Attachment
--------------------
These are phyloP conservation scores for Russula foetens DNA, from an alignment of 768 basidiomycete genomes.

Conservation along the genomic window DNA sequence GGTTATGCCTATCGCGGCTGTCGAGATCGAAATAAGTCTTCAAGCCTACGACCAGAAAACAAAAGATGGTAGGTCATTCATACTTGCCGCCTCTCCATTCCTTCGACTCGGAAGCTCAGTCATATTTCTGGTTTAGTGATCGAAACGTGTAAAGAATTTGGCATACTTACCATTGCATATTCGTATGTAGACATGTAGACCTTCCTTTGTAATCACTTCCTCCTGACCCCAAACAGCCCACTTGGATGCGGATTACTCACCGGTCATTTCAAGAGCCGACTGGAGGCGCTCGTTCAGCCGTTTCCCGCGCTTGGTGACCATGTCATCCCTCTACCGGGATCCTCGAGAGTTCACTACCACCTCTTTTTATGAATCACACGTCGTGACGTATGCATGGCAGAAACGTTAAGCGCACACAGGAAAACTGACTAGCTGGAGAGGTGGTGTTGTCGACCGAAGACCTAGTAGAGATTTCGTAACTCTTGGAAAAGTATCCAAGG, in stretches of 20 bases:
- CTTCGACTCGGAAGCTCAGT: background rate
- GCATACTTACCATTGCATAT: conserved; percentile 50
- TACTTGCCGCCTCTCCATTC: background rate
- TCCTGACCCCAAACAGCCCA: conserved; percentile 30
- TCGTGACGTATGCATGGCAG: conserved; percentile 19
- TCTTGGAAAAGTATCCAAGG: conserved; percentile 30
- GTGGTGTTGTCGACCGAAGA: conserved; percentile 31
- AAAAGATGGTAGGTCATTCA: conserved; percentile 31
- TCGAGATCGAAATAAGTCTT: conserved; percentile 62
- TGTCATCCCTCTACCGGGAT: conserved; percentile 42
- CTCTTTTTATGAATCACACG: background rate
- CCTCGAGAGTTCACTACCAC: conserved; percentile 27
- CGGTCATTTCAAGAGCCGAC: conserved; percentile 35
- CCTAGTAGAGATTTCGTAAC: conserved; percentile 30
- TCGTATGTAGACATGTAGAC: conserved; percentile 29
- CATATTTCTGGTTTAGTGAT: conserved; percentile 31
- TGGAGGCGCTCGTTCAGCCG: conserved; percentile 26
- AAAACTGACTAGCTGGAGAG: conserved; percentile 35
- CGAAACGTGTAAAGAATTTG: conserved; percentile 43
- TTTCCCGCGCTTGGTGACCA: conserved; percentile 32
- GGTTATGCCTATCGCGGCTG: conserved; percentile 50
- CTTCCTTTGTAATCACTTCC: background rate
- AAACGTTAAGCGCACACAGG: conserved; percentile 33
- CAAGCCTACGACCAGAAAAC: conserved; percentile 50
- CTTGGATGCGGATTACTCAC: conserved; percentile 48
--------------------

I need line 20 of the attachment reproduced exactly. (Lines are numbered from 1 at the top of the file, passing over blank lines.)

- AAAACTGACTAGCTGGAGAG: conserved; percentile 35